The goal of model calibration is to adjust the values of the uncertain model inputs or parameters to produce model outputs or projections that are most compatible with observations. Calibration requires model runs at many different parameter settings. Obtaining model runs is more computationally expensive at higher spatial resolutions. Due to computational constraints, there may not be enough high-resolution model runs to perform calibration for all parameters. We develop a calibration approach that assimilates information from computationally cheaper lower spatial resolution model runs to deal with such scenarios. Our approach can improve inference for model parameters with unchanging interpretation across resolutions that require a large number of model runs for calibration.
We find that our multiresolution model calibration approach can improve inference for less sensitive model parameters with consistent meaning across resolutions. However, we find that our approach offers little over traditional single-resolution calibration approaches for inferring more sensitive parameters that may have less consistent meaning across resolutions. We also find that calibration with our approach yields projections that more accurately depict which locations are flooded compared to the single-resolution approach. Our work is the first that we know of to calibrate a physical model using multiple resolutions of model output. There are many variables to consider that can influence the outcome of model calibration using different approaches, and our approach merely scratches the surface of the problem. Our study opens the door to discovering in which situations a multiresolution model calibration approach may be preferable.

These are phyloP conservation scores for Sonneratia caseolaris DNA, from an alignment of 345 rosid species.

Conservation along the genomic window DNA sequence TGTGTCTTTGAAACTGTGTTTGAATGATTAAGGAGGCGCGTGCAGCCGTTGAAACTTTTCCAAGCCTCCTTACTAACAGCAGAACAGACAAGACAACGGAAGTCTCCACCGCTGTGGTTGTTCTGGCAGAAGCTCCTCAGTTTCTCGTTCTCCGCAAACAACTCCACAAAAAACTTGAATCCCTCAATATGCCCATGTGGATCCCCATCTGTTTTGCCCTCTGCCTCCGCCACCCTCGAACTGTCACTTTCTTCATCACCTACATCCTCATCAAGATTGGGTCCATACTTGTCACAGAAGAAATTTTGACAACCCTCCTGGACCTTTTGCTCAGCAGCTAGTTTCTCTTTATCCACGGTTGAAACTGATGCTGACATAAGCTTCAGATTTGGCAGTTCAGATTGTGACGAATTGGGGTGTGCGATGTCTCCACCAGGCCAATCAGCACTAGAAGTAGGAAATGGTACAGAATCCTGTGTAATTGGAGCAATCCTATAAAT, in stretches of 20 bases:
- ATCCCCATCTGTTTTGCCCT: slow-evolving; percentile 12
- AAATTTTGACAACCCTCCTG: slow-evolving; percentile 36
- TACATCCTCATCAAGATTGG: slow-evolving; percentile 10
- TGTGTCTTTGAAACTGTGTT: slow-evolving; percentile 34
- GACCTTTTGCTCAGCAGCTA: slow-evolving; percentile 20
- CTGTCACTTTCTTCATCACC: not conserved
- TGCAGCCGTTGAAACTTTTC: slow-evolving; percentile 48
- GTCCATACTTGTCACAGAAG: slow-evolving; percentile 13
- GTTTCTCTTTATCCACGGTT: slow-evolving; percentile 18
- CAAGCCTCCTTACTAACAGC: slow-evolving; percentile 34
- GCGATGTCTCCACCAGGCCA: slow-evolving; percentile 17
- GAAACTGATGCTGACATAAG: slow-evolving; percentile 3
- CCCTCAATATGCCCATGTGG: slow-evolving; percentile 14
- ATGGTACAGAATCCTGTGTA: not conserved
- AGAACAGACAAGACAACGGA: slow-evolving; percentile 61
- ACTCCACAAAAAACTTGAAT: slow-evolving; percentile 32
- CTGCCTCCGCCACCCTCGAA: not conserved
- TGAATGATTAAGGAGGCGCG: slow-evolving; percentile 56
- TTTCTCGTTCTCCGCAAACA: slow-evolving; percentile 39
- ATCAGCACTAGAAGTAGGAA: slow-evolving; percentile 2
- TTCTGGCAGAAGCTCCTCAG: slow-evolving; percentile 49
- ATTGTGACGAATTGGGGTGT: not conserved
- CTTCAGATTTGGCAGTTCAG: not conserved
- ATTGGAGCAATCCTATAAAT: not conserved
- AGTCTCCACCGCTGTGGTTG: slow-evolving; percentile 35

Riverine floods pose a considerable risk to many communities. Improving flood hazard projections has the potential to inform the design and implementation of flood risk management strategies. Current flood hazard projections are uncertain, especially due to uncertain model parameters. Calibration methods use observations to quantify model parameter uncertainty. With limited computational resources, researchers typically calibrate models using either relatively few expensive model runs at high spatial resolutions or many cheaper runs at lower spatial resolutions. This leads to an open question: Is it possible to effectively combine information from the high and low-resolution model runs? We propose a Bayesian emulation-calibration approach that assimilates model outputs and observations at multiple resolutions. As a case study for a riverine community in Pennsylvania, we demonstrate our approach using the LISFLOOD-FP flood hazard model. The multiresolution approach results in improved parameter inference over the single-resolution approach in multiple scenarios. Results vary based on the parameter values, and the number of available model runs. Our method is general and can be used to calibrate other high-dimensional computer models to improve projections.